2014 was a record-setting injury year for the Rangers and 2015 isn’t starting much better. Derek Holland is out for two months, left fielder Ryan Rua sprained his ankle, then discovered he has a stress fracture in his foot, which will keep him out for a while. Choo and Mitch Moreland have missed games already with minor ailments, Scheppers just returned from the DL. Texas is a slightly deeper team than they were a year ago but can still ill-afford many more injuries.
Is Elvis In The Building?
What’s happened to Elvis Andrus? Never a scary offensive presence, now his defense seems to have regressed. Elvis makes his living being a brilliant defender first, a decent running threat second. Thus far, he’s not hitting, he’s not running and he’s not fielding. As of yesterday, he was the lowest rated position player by WAR in baseball. This HAS to improve.
The season is not off to a good start. Texas is once again resembling a last place team. They will hit better. There are too many pieces with good track records who have started out slowly. Pitching is another issue altogether. The Rangers need more innings from their starters and a couple more bullpen pitchers to step up. Otherwise it’ll be another long year in Arlington.
I figure on average, fans think their baseball teams are about ten wins better than the number of wins they end the season with. Even fans who know their teams will be terrible figure they can’t suck as badly as they eventually show us they do. On the other end of the spectrum, one only has to look at teams that win 100 games a year routinely, as the Yankees did in the early 2000’s, to know that their fans thought they should have won 110 games every year, if not more. This is really the “Backseat Manager” effect, that strange affliction that tells us we could do a better job managing our team than the current man in the position.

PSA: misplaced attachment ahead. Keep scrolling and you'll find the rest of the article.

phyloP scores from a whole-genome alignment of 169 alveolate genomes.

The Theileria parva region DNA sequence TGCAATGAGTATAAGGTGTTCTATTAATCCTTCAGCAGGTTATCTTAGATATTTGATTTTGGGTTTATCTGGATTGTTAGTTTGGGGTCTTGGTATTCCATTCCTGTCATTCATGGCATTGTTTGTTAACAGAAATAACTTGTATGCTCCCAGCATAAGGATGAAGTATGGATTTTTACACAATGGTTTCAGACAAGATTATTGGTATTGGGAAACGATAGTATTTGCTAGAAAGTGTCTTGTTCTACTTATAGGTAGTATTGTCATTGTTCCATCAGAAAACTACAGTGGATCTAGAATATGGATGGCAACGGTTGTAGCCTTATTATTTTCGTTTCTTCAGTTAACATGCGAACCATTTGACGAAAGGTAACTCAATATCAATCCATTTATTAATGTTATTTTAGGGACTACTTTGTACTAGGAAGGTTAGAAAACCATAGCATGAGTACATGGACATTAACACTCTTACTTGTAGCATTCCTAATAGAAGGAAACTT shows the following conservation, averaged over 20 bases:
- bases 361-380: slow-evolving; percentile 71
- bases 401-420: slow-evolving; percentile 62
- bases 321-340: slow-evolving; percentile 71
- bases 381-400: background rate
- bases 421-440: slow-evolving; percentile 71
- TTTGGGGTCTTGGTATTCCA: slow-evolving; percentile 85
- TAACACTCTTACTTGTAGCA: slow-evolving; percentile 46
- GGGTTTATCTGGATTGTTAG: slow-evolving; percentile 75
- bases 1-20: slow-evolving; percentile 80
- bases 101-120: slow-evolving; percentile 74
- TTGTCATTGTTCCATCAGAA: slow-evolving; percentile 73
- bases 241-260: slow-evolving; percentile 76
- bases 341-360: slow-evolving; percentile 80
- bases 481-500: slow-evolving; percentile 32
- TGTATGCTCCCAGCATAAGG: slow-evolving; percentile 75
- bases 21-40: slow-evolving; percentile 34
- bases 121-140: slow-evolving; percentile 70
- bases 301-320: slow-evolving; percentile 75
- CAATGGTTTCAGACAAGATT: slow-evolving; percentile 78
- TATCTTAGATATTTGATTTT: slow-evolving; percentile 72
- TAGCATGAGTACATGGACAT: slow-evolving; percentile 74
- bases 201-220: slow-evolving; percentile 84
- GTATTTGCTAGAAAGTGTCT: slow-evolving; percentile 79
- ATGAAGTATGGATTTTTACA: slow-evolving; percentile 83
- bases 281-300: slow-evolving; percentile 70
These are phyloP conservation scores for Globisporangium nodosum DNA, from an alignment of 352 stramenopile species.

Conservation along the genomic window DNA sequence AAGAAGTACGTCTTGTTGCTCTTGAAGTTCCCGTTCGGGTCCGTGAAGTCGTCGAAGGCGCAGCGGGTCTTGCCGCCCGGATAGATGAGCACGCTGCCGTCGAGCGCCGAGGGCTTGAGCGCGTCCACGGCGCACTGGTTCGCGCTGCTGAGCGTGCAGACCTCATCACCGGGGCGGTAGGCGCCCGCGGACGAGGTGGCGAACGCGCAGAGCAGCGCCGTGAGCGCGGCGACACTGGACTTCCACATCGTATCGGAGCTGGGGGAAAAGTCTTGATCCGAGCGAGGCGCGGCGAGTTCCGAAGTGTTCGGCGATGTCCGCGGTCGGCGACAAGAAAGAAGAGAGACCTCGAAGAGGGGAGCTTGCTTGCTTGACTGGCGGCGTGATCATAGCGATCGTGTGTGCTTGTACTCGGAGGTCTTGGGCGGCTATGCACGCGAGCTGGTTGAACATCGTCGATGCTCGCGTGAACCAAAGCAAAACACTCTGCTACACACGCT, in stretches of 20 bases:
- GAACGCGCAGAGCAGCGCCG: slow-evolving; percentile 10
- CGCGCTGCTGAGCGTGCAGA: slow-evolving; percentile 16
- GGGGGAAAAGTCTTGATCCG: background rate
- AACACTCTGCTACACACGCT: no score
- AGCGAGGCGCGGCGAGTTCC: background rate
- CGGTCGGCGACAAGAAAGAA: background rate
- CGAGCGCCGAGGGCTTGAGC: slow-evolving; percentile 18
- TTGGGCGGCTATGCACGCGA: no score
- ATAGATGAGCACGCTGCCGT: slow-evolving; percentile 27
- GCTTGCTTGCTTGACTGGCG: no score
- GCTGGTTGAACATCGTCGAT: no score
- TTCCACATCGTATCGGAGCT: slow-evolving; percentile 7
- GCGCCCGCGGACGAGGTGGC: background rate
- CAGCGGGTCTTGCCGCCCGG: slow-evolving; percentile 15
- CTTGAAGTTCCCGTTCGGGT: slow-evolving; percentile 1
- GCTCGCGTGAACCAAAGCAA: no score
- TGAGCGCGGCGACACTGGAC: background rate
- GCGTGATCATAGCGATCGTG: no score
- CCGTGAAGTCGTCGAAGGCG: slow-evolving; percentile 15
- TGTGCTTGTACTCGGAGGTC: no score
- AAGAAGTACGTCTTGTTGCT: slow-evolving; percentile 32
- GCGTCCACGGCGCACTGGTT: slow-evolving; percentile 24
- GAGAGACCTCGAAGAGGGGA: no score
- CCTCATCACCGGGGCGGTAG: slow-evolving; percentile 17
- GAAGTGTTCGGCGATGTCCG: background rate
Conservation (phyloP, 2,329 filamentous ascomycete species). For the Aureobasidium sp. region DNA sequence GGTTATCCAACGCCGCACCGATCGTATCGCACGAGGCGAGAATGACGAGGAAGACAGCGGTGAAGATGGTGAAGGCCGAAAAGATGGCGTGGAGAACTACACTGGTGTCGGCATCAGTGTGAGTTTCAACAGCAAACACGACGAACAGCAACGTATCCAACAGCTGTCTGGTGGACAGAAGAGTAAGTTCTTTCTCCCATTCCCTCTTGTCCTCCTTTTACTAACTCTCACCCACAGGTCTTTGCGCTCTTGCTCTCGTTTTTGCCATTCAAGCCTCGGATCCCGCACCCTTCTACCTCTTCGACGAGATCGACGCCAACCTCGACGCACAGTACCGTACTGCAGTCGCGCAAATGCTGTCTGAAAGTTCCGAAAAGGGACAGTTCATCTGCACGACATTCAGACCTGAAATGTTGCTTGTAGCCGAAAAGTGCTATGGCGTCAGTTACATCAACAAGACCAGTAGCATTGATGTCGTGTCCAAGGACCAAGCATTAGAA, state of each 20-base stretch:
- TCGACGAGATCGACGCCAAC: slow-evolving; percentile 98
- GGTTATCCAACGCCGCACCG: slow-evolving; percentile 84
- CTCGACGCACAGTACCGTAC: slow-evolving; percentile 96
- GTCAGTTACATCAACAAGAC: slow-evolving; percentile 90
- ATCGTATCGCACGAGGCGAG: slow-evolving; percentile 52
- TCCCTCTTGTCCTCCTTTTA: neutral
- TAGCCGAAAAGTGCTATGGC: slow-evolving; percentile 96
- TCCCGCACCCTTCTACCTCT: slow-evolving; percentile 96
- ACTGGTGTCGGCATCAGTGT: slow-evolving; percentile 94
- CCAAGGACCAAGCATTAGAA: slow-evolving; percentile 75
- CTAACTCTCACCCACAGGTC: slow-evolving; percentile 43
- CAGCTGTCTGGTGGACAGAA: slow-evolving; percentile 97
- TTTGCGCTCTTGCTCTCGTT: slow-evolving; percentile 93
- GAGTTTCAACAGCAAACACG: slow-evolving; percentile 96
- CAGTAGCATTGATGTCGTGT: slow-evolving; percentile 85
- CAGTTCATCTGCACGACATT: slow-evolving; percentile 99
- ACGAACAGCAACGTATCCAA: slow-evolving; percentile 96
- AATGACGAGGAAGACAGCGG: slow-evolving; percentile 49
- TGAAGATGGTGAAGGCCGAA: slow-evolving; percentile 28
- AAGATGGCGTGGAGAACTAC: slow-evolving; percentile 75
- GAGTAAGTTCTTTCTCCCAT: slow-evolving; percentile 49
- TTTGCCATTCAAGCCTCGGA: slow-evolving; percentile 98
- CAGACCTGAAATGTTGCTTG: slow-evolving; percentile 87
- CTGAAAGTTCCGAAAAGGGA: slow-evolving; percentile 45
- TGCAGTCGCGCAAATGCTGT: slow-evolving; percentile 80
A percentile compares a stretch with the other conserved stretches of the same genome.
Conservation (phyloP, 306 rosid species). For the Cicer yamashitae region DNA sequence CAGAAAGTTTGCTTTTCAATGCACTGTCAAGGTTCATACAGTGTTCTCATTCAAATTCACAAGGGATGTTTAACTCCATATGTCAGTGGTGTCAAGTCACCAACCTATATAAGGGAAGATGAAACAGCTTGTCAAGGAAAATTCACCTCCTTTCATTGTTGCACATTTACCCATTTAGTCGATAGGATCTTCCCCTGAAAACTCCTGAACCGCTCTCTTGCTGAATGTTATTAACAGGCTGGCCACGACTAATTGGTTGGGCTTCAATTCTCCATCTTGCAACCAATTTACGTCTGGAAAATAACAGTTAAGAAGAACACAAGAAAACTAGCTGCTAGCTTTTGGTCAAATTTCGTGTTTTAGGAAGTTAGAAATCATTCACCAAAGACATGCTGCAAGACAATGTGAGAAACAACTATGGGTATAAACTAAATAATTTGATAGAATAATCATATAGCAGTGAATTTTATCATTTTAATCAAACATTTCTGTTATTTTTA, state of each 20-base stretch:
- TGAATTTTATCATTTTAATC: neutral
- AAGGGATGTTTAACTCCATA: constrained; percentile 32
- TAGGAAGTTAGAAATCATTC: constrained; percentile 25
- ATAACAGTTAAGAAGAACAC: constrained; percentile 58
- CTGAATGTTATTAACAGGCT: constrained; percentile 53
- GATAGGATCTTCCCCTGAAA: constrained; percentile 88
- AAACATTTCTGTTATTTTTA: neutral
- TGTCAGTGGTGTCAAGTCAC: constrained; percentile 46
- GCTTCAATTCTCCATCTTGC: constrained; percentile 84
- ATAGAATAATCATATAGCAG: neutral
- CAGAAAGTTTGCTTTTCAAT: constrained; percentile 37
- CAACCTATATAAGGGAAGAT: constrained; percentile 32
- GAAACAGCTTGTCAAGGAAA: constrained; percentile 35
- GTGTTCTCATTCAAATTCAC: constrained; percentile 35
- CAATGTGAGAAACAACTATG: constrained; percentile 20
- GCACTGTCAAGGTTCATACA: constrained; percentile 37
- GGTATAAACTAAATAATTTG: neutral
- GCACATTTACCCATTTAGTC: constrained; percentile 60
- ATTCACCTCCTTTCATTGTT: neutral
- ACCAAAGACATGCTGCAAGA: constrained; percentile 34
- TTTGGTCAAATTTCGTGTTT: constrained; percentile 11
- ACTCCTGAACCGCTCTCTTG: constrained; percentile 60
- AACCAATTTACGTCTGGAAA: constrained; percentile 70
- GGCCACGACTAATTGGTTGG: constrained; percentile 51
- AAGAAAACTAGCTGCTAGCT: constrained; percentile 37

All this as preface to this Rangers fan still thinking, even without Yu Darvish, his team still is capable of being an 85 win team. The odds are great that they won’t get to 85. The bullpen beginning the season is nothing to brag about. The offense has the core back from injury but not enough depth to deal with any injuries to that core again. The starting rotation is actually the strong point despite the loss of their ace. It’s certainly a stronger rotation front to back than the one the Rangers rolled out most nights in 2014. Yeah, 85 wins seems a tad optimistic, but dang it, that’s the potential this team has.
Even if I’m ten wins off, 75 wins is a darn sight better than Bruce Bukiet thinks Texas will do. I should say what Bukiet’s mathematical model says they will do. Bukiet has the skins. He’s a mathematician who also runs a gambling analysis website. His winner’s picks have been pretty accurate. Here’s what CBS News wrote about Bukiet’s predictions last year and the chart of this year’s picks:
“Before the start of the 2014 season, Bukiet correctly predicted that Detroit would go on to win the American League Central, the Dodgers would win the National League West, St. Louis would win the Central and Washington would win the NL East.”
What I quibble with is not the top but the bottom of the standings. Bukiet’s mathematical model says the Rangers will finish 64-98 in 2015. Let that sink in. 64 wins. The Rangers of a year ago won 67 games, most of them without Prince Fielder, Shin-Soo Choo, Derek Holland and Mitch Moreland. Darvish missed about the last quarter of the season and Jurickson Profar, the expected second baseman, played zero games. Zero.
Fielder is back this year, as is Choo and Moreland. Holland is here for the whole season. Colby Lewis has a year’s experience on his new hip and was visibly better in the second half of 2014 than the first half. Nick Martinez and Rougned Odor are two sophomores with a year of experience under their belts.